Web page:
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America's Children: Key National Indicators of Well-Being, 2017

Youth Perpetrators of Serious Violent Crimes

The level of youth violence in society can be viewed as an indicator of youths' ability to control their behavior and the adequacy of socializing agents such as families, peers, schools, and religious institutions to supervise or channel youth behavior to acceptable norms. In addition, youth who commit violent crimes tend to exhibit multiple problematic behaviors that affect their well-being, including drug use, risky sexual behaviors, and problems in schools.107 One measure of youth violence is the rate of serious violent crimes committed by juveniles. Because insufficient information exists to determine the ages of each individual offender when a crime is committed by more than one perpetrator, the number of additional juvenile offenders cannot be determined. Therefore, this rate of serious violent crime offending does not represent the number of juvenile offenders in the population but rather the rate of crimes perpetrated by a juvenile.

Indicator BEH5.A: Rate of serious violent crimes by youth perpetrators ages 12–17, 1980–2015
Indicator BEH5.A: Rate of serious violent crimes by youth perpetrators ages 12–17, 1980–2015

NOTE: The rate is the ratio of the number of crimes (aggravated assault, rape, and robbery, i.e., stealing by force or threat of violence) reported to the National Crime Victimization Survey that involved at least one offender perceived by the victim to be ages 12–17, plus the number of homicides reported to the police that involved at least one juvenile offender, to the number of juveniles in the population. Homicide data were not available for 2015 at the time of publication. The number of homicides for 2014 is included in the overall total for 2015. In 2014, homicides represented less than 1 percent of serious violent crime, and the total number of homicides by juveniles has been relatively stable over the last decade. Because of changes made in the victimization survey, data prior to 1992 are adjusted to make them comparable with data collected under the redesigned methodology. See Criminal Victimization, 2006, http://www.bjs.gov/index.cfm?ty=pbdetail&iid=765, for more information on the redesigned methodology.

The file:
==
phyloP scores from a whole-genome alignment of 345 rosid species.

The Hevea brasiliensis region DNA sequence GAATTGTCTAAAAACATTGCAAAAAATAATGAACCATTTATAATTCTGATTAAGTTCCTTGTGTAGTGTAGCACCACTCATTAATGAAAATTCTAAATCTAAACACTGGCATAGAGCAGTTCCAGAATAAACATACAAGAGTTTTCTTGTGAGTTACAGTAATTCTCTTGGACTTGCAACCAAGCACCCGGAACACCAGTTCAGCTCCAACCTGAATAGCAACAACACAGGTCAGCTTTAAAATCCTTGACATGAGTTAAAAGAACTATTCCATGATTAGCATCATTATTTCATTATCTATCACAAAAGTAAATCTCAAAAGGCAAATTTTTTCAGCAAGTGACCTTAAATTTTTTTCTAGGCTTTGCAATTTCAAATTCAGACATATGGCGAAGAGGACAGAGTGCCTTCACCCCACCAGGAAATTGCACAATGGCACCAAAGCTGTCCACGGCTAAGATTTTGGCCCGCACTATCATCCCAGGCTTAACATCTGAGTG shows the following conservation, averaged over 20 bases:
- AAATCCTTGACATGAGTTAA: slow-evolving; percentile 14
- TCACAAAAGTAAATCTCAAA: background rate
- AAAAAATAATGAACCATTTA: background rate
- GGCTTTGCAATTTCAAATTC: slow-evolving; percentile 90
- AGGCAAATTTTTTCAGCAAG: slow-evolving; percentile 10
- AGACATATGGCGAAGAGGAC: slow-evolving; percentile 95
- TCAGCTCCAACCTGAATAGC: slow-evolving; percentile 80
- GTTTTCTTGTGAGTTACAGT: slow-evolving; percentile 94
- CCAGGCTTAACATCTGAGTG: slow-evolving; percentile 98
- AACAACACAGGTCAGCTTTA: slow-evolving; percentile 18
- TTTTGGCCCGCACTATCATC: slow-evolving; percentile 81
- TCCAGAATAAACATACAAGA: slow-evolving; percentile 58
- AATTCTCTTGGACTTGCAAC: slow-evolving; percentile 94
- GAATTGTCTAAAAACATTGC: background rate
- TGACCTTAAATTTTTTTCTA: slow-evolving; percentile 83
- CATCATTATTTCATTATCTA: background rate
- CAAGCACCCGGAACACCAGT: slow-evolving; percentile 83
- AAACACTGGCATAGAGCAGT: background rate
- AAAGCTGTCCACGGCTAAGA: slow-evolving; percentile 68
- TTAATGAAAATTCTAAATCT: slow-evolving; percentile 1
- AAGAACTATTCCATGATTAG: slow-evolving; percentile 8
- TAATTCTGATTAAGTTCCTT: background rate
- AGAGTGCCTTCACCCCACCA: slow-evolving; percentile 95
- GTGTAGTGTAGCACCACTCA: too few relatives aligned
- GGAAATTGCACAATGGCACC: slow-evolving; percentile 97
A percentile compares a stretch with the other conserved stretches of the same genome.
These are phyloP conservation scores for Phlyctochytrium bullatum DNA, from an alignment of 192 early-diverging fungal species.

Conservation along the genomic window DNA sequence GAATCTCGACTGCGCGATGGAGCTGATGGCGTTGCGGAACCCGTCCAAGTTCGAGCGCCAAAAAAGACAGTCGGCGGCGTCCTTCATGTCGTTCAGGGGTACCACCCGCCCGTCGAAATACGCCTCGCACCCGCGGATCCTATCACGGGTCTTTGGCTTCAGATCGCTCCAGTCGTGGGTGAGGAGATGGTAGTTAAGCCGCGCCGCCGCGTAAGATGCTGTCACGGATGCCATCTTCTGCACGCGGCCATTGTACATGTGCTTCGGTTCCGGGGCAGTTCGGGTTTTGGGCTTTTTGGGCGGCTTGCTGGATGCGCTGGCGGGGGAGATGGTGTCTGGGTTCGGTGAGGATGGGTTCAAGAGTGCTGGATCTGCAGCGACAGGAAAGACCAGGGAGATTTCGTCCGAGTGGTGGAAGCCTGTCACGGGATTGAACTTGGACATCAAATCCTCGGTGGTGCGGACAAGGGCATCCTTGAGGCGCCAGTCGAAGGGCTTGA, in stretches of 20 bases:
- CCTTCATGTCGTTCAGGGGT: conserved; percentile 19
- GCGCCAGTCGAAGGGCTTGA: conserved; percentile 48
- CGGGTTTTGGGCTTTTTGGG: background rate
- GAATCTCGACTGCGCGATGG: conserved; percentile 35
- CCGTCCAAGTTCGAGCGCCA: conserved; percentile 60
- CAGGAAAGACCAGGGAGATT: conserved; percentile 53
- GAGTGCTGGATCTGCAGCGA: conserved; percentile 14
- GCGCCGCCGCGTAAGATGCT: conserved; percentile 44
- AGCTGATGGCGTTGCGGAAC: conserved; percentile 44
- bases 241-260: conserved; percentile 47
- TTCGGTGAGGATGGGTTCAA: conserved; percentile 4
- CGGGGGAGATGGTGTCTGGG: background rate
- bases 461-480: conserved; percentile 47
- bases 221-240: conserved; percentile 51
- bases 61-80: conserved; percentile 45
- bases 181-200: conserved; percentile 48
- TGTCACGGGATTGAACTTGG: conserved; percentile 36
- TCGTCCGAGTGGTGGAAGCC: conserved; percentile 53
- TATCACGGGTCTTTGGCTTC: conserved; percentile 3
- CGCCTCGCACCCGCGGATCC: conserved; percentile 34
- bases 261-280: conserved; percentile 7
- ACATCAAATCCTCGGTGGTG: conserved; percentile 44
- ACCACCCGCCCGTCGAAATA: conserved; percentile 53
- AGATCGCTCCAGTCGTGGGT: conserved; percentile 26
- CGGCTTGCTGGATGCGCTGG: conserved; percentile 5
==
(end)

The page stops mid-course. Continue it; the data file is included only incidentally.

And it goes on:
SOURCE: Bureau of Justice Statistics, National Crime Victimization Survey and Federal Bureau of Investigation, Uniform Crime Reporting Program, Supplementary Homicide Reports.

Indicator BEH5.B: Percentage of youth-perpetrated serious violence involving multiple offenders ages 12–17, 1980–2015
Indicator BEH5.B: Percentage of youth-perpetrated serious violence involving multiple offenders ages 12–17, 1980–2015

NOTE: Caution is warranted when assuming year-to-year comparisons not explicitly discussed in this indicator. Although one estimate may be larger than another, estimates based on a sample have some degree of sampling error.

SOURCE: Bureau of Justice Statistics, National Crime Victimization Survey and Federal Bureau of Investigation, Uniform Crime Reporting Program, Supplementary Homicide Reports.

  • In 2015, the serious violent crime offending rate was 8 crimes per 1,000 juveniles ages 12–17, with a total of 188,000 such crimes involving juveniles. This was similar to the rate in 2014.
  • In 2015, about 14 percent of all serious violent crimes reportedly involved a juvenile offender.
  • In 44 percent of all youth-perpetrated serious violent crimes reported by victims in 2015, more than one offender was involved in the incident.

table icon BEH5 HTML Table

107 Huizinga, D., Loeber, R., Thornberry, T., & Cothern, L. (2000). Co-occurrence of delinquency and other problem behaviors. Washington, DC: U.S. Department of Justice, Office of Juvenile Justice and Delinquency Prevention. Retrieved from http://www.cops.usdoj.gov/html/
cd_rom/school_safety/pubs/GOV09.pdf